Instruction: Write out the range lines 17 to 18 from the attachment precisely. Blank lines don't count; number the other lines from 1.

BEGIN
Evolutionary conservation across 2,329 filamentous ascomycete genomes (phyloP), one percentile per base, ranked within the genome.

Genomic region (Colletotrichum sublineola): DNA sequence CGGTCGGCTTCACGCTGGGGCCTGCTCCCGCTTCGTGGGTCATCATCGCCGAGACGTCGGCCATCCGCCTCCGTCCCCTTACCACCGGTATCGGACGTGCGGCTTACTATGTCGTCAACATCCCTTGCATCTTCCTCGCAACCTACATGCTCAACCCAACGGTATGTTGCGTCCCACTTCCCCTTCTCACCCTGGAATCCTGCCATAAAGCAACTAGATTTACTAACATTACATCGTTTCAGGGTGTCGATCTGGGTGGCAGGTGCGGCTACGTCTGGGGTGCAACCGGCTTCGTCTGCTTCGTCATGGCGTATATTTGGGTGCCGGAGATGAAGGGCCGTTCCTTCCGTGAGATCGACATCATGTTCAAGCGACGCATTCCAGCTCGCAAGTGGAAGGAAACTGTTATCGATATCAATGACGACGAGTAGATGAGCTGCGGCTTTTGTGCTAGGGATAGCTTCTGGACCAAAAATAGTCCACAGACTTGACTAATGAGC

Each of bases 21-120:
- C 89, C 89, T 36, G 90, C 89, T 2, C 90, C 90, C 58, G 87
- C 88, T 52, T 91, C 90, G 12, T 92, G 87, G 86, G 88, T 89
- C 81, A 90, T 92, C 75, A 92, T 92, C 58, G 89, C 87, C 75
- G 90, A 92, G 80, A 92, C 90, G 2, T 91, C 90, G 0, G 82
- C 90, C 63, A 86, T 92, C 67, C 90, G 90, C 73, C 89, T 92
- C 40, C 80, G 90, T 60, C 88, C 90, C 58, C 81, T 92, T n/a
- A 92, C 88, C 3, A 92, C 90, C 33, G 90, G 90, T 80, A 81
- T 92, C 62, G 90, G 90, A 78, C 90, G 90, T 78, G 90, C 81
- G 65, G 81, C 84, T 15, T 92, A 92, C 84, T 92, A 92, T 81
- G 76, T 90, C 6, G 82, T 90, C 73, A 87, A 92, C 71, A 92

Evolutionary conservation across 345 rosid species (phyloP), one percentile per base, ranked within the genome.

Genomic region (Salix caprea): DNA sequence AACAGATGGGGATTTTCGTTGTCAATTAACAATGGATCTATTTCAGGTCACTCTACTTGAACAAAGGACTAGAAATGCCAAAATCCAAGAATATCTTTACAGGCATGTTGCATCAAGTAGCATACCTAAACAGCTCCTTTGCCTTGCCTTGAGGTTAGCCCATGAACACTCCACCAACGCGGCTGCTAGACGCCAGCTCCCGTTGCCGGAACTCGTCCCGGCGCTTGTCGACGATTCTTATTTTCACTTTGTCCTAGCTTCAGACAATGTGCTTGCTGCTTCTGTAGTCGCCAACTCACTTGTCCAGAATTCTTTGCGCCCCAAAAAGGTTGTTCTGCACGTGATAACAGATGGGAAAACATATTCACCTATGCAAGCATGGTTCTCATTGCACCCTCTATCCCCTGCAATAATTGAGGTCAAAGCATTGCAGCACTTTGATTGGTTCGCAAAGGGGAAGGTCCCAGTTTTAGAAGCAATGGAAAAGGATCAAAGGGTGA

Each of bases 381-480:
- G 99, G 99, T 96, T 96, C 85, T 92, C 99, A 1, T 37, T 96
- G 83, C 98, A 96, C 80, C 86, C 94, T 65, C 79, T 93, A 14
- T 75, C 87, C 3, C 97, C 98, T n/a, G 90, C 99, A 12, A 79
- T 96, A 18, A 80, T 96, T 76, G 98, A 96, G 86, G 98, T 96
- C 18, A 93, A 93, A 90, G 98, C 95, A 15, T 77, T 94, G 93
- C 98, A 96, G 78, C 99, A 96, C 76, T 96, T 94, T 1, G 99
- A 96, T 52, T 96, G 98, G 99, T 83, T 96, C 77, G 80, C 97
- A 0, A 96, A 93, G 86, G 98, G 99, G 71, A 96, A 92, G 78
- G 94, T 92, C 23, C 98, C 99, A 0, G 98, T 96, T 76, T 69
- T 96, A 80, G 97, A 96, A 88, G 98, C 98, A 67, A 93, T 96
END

- G 99, G 99, T 96, T 96, C 85, T 92, C 99, A 1, T 37, T 96
- G 83, C 98, A 96, C 80, C 86, C 94, T 65, C 79, T 93, A 14